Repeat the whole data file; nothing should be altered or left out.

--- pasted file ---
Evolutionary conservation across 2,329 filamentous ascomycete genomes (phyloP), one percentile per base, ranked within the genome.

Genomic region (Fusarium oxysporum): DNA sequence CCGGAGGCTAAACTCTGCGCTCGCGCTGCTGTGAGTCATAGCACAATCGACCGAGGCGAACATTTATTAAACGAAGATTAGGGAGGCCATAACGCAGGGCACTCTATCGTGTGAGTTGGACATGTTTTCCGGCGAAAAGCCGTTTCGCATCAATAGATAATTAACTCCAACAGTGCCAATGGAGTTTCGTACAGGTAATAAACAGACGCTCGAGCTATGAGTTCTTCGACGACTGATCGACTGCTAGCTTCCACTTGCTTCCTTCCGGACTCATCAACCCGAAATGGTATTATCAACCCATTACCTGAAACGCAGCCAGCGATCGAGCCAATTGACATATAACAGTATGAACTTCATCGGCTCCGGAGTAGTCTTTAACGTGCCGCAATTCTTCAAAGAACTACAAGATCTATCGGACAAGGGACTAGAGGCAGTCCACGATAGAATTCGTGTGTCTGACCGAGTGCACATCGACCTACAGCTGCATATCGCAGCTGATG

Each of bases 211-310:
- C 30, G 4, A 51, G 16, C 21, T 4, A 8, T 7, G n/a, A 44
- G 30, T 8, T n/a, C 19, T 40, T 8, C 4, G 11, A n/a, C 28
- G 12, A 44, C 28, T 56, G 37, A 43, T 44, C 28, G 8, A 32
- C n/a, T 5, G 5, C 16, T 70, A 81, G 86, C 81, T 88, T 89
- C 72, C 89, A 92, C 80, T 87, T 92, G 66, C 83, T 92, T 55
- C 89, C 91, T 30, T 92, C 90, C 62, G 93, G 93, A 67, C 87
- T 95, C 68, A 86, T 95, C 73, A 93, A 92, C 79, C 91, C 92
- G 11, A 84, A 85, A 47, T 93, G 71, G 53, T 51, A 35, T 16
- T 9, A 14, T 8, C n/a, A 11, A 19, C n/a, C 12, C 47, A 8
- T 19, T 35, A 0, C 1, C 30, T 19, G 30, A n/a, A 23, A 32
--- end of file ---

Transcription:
Evolutionary conservation across 2,329 filamentous ascomycete genomes (phyloP), one percentile per base, ranked within the genome.

Genomic region (Fusarium oxysporum): DNA sequence CCGGAGGCTAAACTCTGCGCTCGCGCTGCTGTGAGTCATAGCACAATCGACCGAGGCGAACATTTATTAAACGAAGATTAGGGAGGCCATAACGCAGGGCACTCTATCGTGTGAGTTGGACATGTTTTCCGGCGAAAAGCCGTTTCGCATCAATAGATAATTAACTCCAACAGTGCCAATGGAGTTTCGTACAGGTAATAAACAGACGCTCGAGCTATGAGTTCTTCGACGACTGATCGACTGCTAGCTTCCACTTGCTTCCTTCCGGACTCATCAACCCGAAATGGTATTATCAACCCATTACCTGAAACGCAGCCAGCGATCGAGCCAATTGACATATAACAGTATGAACTTCATCGGCTCCGGAGTAGTCTTTAACGTGCCGCAATTCTTCAAAGAACTACAAGATCTATCGGACAAGGGACTAGAGGCAGTCCACGATAGAATTCGTGTGTCTGACCGAGTGCACATCGACCTACAGCTGCATATCGCAGCTGATG

Each of bases 211-310:
- C 30, G 4, A 51, G 16, C 21, T 4, A 8, T 7, G n/a, A 44
- G 30, T 8, T n/a, C 19, T 40, T 8, C 4, G 11, A n/a, C 28
- G 12, A 44, C 28, T 56, G 37, A 43, T 44, C 28, G 8, A 32
- C n/a, T 5, G 5, C 16, T 70, A 81, G 86, C 81, T 88, T 89
- C 72, C 89, A 92, C 80, T 87, T 92, G 66, C 83, T 92, T 55
- C 89, C 91, T 30, T 92, C 90, C 62, G 93, G 93, A 67, C 87
- T 95, C 68, A 86, T 95, C 73, A 93, A 92, C 79, C 91, C 92
- G 11, A 84, A 85, A 47, T 93, G 71, G 53, T 51, A 35, T 16
- T 9, A 14, T 8, C n/a, A 11, A 19, C n/a, C 12, C 47, A 8
- T 19, T 35, A 0, C 1, C 30, T 19, G 30, A n/a, A 23, A 32